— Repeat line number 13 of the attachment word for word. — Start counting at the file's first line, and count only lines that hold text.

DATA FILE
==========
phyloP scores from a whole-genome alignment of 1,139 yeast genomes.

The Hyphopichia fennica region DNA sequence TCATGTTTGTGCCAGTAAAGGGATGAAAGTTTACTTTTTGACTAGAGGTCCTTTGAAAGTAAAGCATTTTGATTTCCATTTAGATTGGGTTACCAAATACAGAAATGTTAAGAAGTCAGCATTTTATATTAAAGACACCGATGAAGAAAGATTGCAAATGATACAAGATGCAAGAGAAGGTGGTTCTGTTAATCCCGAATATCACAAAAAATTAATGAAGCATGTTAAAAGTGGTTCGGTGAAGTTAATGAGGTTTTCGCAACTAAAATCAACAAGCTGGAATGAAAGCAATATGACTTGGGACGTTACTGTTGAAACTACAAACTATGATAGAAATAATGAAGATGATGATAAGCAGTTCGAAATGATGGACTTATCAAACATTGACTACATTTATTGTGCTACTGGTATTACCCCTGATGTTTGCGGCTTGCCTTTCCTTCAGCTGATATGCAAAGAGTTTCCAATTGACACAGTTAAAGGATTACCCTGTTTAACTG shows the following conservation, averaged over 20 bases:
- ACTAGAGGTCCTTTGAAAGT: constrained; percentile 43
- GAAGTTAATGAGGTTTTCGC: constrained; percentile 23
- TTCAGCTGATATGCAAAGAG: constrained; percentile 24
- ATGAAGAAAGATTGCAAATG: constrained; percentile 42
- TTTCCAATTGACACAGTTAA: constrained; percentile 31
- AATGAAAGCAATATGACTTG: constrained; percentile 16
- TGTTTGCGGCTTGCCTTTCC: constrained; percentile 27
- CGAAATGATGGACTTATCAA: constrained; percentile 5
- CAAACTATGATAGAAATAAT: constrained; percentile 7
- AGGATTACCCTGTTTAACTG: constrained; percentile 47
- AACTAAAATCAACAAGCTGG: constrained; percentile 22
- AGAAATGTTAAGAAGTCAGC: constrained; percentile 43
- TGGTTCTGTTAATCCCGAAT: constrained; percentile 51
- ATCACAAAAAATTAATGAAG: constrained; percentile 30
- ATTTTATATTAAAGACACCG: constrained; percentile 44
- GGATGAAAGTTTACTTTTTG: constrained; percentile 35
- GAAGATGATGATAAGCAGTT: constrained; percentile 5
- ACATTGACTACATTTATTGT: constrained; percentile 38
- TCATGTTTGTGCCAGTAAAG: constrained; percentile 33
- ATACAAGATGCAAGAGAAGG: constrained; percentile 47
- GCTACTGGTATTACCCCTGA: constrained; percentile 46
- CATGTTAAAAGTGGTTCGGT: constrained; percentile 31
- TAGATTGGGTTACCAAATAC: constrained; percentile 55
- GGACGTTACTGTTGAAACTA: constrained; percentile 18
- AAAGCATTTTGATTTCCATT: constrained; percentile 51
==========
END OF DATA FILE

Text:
- AACTAAAATCAACAAGCTGG: constrained; percentile 22